On Star Trek, surgeons can perform complicated operations without so much as cutting into the patient — and soon this could be the case in real life, as well. Researchers at Caltech have developed a new visualization technique, where highly focused light and ultrasound are applied to illuminate the body's interior, allowing them see what's happening behind the skin — and this could potentially introduce less invasive ways of diagnosing and treating conditions like cancerous tumors.
Prior to this breakthrough, deep light could only be focused about one millimeter inside biological tissue. But Caltech's Changhuei Yang, a professor of electrical engineering and bioengineering and a senior author of the study, has come up with a technique that will allow doctors to peer in at about two and a half millimeters — and possibly even a few inches.
The new breakthrough is an extension of Yang's previous work on the problem, in which he was able to see through a layer of biological tissue by beaming light and recording its scattered, zigzagging patterns. By playing the recording in reverse, he was able to send the light back through to the other side of the tissue, retracing a clean and unscattered path back to the original source.
But Yang wanted to make images of what was inside the tissue — to get a picture of cells or molecules — so he turned his attention to more tightly focused light beams, and interestingly, sound itself.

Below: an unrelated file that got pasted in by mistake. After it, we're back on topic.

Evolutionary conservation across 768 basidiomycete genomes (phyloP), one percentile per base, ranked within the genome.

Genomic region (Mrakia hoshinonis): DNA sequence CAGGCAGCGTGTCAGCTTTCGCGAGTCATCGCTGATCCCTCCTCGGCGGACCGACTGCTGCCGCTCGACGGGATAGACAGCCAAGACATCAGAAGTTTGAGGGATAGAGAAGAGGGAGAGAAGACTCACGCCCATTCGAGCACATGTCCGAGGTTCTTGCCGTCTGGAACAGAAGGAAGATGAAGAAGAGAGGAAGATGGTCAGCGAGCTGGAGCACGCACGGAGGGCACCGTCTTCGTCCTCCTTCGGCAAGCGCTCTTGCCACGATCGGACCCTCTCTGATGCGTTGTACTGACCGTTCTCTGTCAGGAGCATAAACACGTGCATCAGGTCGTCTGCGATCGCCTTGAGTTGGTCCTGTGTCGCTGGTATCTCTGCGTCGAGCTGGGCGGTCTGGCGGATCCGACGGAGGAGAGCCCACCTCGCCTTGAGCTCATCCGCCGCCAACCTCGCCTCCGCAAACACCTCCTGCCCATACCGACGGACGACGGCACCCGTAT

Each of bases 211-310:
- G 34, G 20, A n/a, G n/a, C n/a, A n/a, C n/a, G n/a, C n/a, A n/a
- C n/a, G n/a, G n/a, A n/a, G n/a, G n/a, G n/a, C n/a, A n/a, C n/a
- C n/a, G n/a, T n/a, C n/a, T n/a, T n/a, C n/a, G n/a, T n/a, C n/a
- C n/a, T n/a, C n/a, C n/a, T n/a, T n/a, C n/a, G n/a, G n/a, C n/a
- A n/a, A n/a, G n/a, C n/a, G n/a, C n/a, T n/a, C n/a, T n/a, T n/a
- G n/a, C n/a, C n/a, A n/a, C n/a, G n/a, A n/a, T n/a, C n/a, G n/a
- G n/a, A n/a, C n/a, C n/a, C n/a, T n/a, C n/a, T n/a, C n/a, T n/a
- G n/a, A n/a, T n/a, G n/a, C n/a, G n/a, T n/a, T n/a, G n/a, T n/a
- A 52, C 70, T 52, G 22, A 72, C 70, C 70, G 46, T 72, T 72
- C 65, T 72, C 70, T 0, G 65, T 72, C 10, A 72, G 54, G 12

Piggybacking off the work of Lihong Wang's group at Washington University in St. Louis (WUSTL), Yang's team utilized a technique where light could be focused, using the high-frequency vibrations of ultrasound which doesn't scatter in tissue, and which interacts with light such that it shifts the light's frequency only slightly. The end result of this "acousto-optic" effect was that light which interacted with ultrasound changed into a slightly different color.
When the acousto-optic effect was applied to tissue, it allowed the researchers to pick up on the color variations and record them — thus creating an image of what lies beneath. The device is also highly versatile; researchers can control where they want to focus the light by moving the ultrasound focus.
And because the method allows the researchers to apply as much power as they want, it opens the door to other possibilities, namely subcutaneous treatments. In addition to being able to "tag" cells or molecules with fluorescent dyes, doctors will very likely use the process to treat conditions like cancer.
To do so, doctors would engage in what is called photodynamic therapy. In this procedure, a drug is given to patients that contains a light-sensitive, cancer-killing compound. Cancer cells like to absorb these compounds, and when light is shined upon them, the cells are destroyed. This technique is currently in use with tissue surfaces — but Yang's technique could allow doctors to reach cancer cells deep inside your body. With a few refinements, Yang's team hopes to extend their reach by as much as four inches within a few years.
Details of the study can be found in Nature.
Via KurzweilAI. Inset images via Caltech.